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Jasmine Rice

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During the past decade, Jasmine rice has been a target of copying and modifications in western countries, especially the United States, in order to develop aromatic rice varieties that can compete with Jasmine rice in the US and ultimately in the world market. In case of Jasmati (registered trade mark of RiceTec, Inc.), which is genetically quite unrelated to Thai Jasmine rice, the word “Jasmati” can easily confuse consumers into believing that such rice is a progeny of the world- famous Jasmine rice, grown in Thailand. To resolve this act of unfair trade practice, Thailand should use legal, business, and diplomatic means to convince the US government into taking appropriate actions in order to protect the principle of fair competition and to protect US consumers rights against acts of passing-off. Nevertheless, this Jasmati incidence should help Thai exporters of rice and other goods and services realize the importance of intellectual property protection, especially as applied to international trade and services, including trademarks, service marks, certification marks, famous or well-known marks, and geographical indications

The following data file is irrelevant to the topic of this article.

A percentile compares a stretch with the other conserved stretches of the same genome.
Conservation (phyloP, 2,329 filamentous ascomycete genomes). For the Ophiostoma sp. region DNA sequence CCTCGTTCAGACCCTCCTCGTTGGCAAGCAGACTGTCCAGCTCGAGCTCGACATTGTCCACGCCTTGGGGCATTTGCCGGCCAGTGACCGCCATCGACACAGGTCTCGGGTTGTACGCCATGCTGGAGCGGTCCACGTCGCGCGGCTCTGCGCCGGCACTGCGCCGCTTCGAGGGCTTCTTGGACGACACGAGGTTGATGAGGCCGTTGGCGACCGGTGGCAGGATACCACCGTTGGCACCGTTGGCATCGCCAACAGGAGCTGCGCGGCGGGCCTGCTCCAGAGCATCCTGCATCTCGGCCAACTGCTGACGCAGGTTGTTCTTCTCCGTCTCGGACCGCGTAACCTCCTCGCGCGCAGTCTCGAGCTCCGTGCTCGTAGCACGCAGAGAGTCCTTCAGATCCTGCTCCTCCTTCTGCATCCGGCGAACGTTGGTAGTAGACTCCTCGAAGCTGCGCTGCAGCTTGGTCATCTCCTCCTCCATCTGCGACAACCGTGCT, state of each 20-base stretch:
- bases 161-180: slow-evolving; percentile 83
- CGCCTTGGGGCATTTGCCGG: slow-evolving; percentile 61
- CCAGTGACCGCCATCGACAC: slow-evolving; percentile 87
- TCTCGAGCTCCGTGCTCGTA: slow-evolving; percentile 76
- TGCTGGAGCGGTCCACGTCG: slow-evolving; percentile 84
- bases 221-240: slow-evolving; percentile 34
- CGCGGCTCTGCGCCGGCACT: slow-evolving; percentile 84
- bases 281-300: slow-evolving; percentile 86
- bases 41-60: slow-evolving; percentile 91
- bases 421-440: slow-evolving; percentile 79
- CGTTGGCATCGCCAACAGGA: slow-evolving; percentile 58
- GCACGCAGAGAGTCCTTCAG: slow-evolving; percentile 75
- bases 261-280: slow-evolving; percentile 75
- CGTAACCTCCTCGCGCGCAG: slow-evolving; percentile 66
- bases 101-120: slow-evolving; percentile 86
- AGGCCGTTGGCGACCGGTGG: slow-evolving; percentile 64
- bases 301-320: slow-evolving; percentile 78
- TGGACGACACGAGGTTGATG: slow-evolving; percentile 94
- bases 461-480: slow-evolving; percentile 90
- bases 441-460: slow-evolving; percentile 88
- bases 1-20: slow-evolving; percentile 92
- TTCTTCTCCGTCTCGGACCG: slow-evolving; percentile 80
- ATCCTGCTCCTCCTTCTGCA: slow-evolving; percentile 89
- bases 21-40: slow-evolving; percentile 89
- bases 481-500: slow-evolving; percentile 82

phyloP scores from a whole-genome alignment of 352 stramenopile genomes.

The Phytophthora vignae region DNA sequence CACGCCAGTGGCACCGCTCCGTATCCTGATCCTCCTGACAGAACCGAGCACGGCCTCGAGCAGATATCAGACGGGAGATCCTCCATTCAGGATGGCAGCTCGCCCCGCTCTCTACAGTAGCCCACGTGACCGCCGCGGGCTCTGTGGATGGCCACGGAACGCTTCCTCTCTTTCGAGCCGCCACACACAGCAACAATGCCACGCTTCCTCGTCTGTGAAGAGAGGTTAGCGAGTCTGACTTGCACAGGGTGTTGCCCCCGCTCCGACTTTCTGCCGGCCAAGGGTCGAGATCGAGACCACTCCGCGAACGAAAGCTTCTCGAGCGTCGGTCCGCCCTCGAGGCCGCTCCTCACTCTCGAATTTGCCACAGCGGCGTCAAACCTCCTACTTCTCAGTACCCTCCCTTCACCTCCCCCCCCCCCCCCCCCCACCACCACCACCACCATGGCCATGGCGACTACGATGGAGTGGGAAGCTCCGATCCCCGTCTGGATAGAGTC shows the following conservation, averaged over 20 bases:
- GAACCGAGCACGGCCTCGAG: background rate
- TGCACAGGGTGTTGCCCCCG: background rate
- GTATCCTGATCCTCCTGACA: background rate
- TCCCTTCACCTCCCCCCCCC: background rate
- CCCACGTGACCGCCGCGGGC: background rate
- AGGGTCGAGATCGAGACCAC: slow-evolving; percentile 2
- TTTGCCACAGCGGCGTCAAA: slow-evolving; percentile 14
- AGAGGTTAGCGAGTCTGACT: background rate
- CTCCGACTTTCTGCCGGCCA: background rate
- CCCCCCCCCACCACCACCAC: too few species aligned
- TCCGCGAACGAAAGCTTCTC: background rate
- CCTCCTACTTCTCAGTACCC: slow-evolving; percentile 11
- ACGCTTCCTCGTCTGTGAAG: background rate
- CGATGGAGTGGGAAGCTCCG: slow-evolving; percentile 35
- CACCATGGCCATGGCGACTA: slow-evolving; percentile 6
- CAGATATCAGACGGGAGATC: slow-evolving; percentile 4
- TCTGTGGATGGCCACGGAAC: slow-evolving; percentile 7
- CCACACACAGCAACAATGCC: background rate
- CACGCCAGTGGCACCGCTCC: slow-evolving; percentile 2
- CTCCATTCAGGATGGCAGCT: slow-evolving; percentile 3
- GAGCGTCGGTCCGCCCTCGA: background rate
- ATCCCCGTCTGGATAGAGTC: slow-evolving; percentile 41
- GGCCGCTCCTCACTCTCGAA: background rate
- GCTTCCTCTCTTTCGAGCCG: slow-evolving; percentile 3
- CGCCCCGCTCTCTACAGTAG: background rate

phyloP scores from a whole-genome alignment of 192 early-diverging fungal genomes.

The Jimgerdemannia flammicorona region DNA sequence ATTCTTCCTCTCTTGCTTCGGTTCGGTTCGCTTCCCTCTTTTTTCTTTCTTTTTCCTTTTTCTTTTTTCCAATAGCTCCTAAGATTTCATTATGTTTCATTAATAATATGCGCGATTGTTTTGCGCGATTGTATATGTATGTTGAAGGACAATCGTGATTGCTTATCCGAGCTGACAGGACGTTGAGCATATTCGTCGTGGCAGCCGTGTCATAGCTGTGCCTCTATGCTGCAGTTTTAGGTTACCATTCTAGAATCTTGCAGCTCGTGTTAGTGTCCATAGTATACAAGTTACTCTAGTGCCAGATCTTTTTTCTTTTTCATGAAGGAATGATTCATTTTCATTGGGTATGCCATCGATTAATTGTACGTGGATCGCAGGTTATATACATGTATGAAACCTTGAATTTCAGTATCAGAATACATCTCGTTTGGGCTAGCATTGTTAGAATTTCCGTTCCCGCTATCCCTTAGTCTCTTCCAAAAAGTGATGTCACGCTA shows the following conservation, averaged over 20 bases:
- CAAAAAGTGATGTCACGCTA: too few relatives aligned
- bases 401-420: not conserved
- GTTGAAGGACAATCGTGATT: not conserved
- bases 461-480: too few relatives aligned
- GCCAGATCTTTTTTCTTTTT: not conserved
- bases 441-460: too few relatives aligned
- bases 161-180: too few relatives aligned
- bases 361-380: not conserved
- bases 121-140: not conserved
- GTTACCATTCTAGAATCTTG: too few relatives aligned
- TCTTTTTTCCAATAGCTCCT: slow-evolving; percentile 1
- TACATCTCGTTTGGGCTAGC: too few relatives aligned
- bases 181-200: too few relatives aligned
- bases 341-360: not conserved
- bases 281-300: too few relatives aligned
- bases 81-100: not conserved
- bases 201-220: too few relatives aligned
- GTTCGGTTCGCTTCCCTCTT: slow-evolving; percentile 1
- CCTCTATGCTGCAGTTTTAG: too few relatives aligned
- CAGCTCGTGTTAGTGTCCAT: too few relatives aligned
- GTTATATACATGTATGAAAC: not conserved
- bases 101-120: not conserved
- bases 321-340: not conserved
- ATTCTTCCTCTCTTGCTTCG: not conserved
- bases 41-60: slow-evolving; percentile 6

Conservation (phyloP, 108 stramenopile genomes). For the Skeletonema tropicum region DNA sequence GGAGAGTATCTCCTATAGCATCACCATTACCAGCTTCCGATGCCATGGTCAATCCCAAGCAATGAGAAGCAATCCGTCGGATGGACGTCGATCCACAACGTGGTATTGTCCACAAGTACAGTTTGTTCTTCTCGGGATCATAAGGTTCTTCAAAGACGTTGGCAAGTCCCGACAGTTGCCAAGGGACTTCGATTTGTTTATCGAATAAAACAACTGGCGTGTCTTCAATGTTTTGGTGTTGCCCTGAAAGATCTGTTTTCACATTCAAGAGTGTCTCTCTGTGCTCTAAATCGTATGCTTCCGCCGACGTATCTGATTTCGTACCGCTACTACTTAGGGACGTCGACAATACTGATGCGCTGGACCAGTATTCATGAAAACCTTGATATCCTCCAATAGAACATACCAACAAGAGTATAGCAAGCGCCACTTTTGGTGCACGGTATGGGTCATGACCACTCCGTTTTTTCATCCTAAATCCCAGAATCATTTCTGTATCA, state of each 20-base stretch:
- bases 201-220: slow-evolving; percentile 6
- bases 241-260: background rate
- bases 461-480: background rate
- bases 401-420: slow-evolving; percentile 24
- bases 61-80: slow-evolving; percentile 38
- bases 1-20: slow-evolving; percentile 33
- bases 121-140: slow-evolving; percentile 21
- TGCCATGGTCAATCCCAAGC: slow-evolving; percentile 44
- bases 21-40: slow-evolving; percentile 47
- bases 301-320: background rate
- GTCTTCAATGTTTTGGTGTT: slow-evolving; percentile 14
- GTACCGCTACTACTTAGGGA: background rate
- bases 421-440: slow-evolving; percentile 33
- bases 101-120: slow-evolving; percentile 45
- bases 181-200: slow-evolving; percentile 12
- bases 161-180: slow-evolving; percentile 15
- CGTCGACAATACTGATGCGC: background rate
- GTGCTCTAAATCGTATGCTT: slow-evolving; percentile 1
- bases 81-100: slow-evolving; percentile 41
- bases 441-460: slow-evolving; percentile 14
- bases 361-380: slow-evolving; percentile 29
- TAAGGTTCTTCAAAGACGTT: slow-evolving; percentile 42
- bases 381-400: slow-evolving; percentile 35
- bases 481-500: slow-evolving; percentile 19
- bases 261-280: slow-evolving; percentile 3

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  V 1.04 dated 30 November 1998  New Challenges in IPRs Protections: Biological Diversity & Biotechnology Jasmine Rice Crisis A Thai Perspective  by Lerson Tanasugarn, Ph.D. Associate Judge, Central IP & IT Court and Director, Office of IP Policy Research, CU IPInstitute http:ip-institute.org Regional Symposium on Intellectual Property, Economy and SocialJustice, 30 November 1998.  Dr. Lerson Tanasugarn Abstract During the past decade, Jasmine rice has been a target of copying and modifications in westerncountries, especially the United States, in order to develop aromatic rice varieties that can competewith Jasmine rice in the US and ultimately in the world market. In case of Jasmati (registeredtrade mark of RiceTec, Inc.), which is genetically quite unrelated to Thai Jasmine rice, the word“Jasmati” can easily confuse consumers into believing that such rice is a progeny of the world-famous Jasmine rice, grown in Thailand. To resolve this act of unfair trade practice, Thailandshould use legal, business, and diplomatic means to convince the US government into takingappropriate actions in order to protect the principle of fair competition and to protect USconsumers rights against acts of passing-off. Nevertheless, this Jasmati incidence should helpThai exporters of rice and other goods and services realize the importance of intellectual propertyprotection, especially as applied to international trade and services, including trademarks, servicemarks, certification marks, famous or well-known marks, and geographical indications. Acknowledgments The author thanks the following people for their kind assistance with data collection: MR.Sukhumphan Paripatr, Deputy Minister of Foreign Affairs, along with Officers of the Royal ThaiEmbassy in Washington, DC, Dr. Songkran Chitrakon of Ministry of Agriculture & Cooperatives,Dr. Sutas Sriwatanapong of Biotech, Mr. Santi Ratanasuwan of DIP, Mr. Vitoon Liamchamroonof BioThai, Ms. Sareeya Galasintu of DUA, and Ms. Virginia Loo Farris of USIS.The authors thanks many judges of the IPITC for critically reading the manuscript.The author also thanks the National Research Council of Thailand, The BRT Project, the ThaiRice Exporter Association, the United States Information Service (USIS), and ChulalongkornUniversity Intellectual Property Institute (CU-IPI) for providing raw and processed data.Finally, the author thanks Ms. Ragchanok Teeragawinsakul, Ms. Amporn Chaluaydumrong, Ms.Nalinee Udomthawee, Ms. Kanayda Bhusawang and Mr. Klaewkla Kaewthai for backgroundresearch; and Mrs. Duenpen Promto for secretarial assistance. Any reference to this paper should be accompanied by a citation to:Tanasugarn, L. (1998) Jasmine rice crisis: A Thai perspective. In  Intellectual Property and International Trade Law Forum(Special Issue 1998).  Central Intellectual Property andInternational Trade Court. Bangkok, Thailand. Reprinted inhttp://lerson.org/ip/jasmine1.html  V 1.03 8/3/03 Jasmine Rice Crisis: A Thai Perspective 1 Lerson Tanasugarn 2 Table of Contents 1.The Crisis3.Considerations2.Background Information3.1Utility Patent2.1The Jasmine Rice Business3.2Plant Variety Protection2.2Jasmine 853.3Convention on Biol. Diversity2.3Roles of Doguet-Dishman Rice Company3.4Trademark 2.4Roles of RiceTec Corporation3.5Well-Known Mark 2.5US Patents on Jasmine Rice3.6Certification Mark 2.6Rice Varieties Registered Under US-PVPA3.7Geographical Indication2.7Trademarks of Jasmine Rice in the US3.8Consumer Protection2.8DNA Fingerprint of Jasmine Rice and Jasmati4.Recommendations2.9Summary of Background InformationReferences   1  This paper is a modification of the srcinal edition (V1.02), which appeared in the Intellectual Propertyand International Trade Law Forum (Special Issue: First Year Anniversary of the Central IP&IT Court -1998) The author, who is also the copyright owner, wrote this paper from October 7-20, 1998 in hisspare time. Any opinion expressed here is the author’s own opinion and may not necessarily be theopinion of the Central IP&IT Court or that of the Chulalongkorn University Intellectual PropertyInstitute. The author, who is not an expert in US law, has attempted to the best of his ability to writeand proofread this review but cannot offer any warranty as to the accuracy, completeness, or timeliness of the information provided, or as to the suitability of application to the reader’s need. The author will beindebted to any reader who reports any errors, omissions, or otherwise any possible improvements to thisarticle. Abbreviations: IRRI = International Rice Research Institute, CBD = Convention on BiologicalDiversity, DIP = Department of Intellectual Property, Ministry of Commerce, MTA = Material TransferAgreement, NGO = nongovernmental organization, RAFI = Rural Advancement FoundationInternational, TRIPs = Agreement On Trade-Related Aspects Of Intellectual Property Rights, IncludingTrade In Counterfeit Goods, UPOV = Union Internationale Pour la Protection des Obtentions Végétales(Union for the Protection of New Varieties of Plants), USDA = US Department of Agriculture, USIS =United States Information Service, USPTO = US Patent and Trademark Office, US-PVPA = US PlantVariety Protection Act, WTO = World Trade Organization. 2  Dr. Lerson Tanasugarn received a joint AB (magna cum laude)- AM and also a Ph.D. in biology fromHarvard University. Dr. Tanasugarn is presently an Associate Judge at the Central Intellectual Propertyand International Trade Court. He is also the Director of Office of Intellectual Property Policy Researchat Chulalongkorn University Intellectual Property Institute. His past appointments include Science andTechnology Advisor to the Prime Minister, Advisor to the Minister of Science, Technology, andEnvironment, Advisor to the Deputy Minister of Labor and Social Welfare, Expert Scientist Attached tothe Standing House Committee on Science and Technology, and Member of the National ResearchCouncil (Engineering and Industrial Research). In addition, he also lectures biochemistry at the Faculty of Science, Chulalongkorn University. Since 1989, Dr. Tanasugarn has been on the Ministerial Committeethat oversees and scrutinizes the drafting of all intellectual property laws in Thailand. He has also been aconsulting negotiator and licensing agreement drafter for agencies including the National Science andTechnology Development Agency (NSTDA), the Thailand Research Fund (TRF), and the Office of Technology Transfer at Chulalongkorn University Intellectual Property Institute.  2 Current Issues in Intellectual PropertyDr. Lerson Tanasugarn 1.   The Crisis Figure 1-1:Rice is Thailand’s Number One Agricultural Export In 1998, the top ten products exported from Thailand are computers and peripherals,ready-made clothing, integrated circuits, rice, canned seafood, vehicles & parts, rubber,television receivers, frozen shrimps, and jewelry. Note: This Figure does not includethe service sector, of which tourism has always been the most important. Source:statistics collected and disseminated by Thailand’s Ministry of Commerce. (MOC,1998) Since ancient time, Thailand has been a major agricultural producer, withrice as her most important exported product. Recently, although industrial goods andtourism have replaced rice as the breadwinner (no pun intended), rice is still Thailand’snumber one agricultural export. (Please see Figure 1-1.) The most famous type of Thairice is called “Khao Hom Mali,” which has been translated into “Jasmine Rice” in English.In 1998, however, the Thai news media reported that a US company had registeredJasmine rice under the US intellectual property protection system.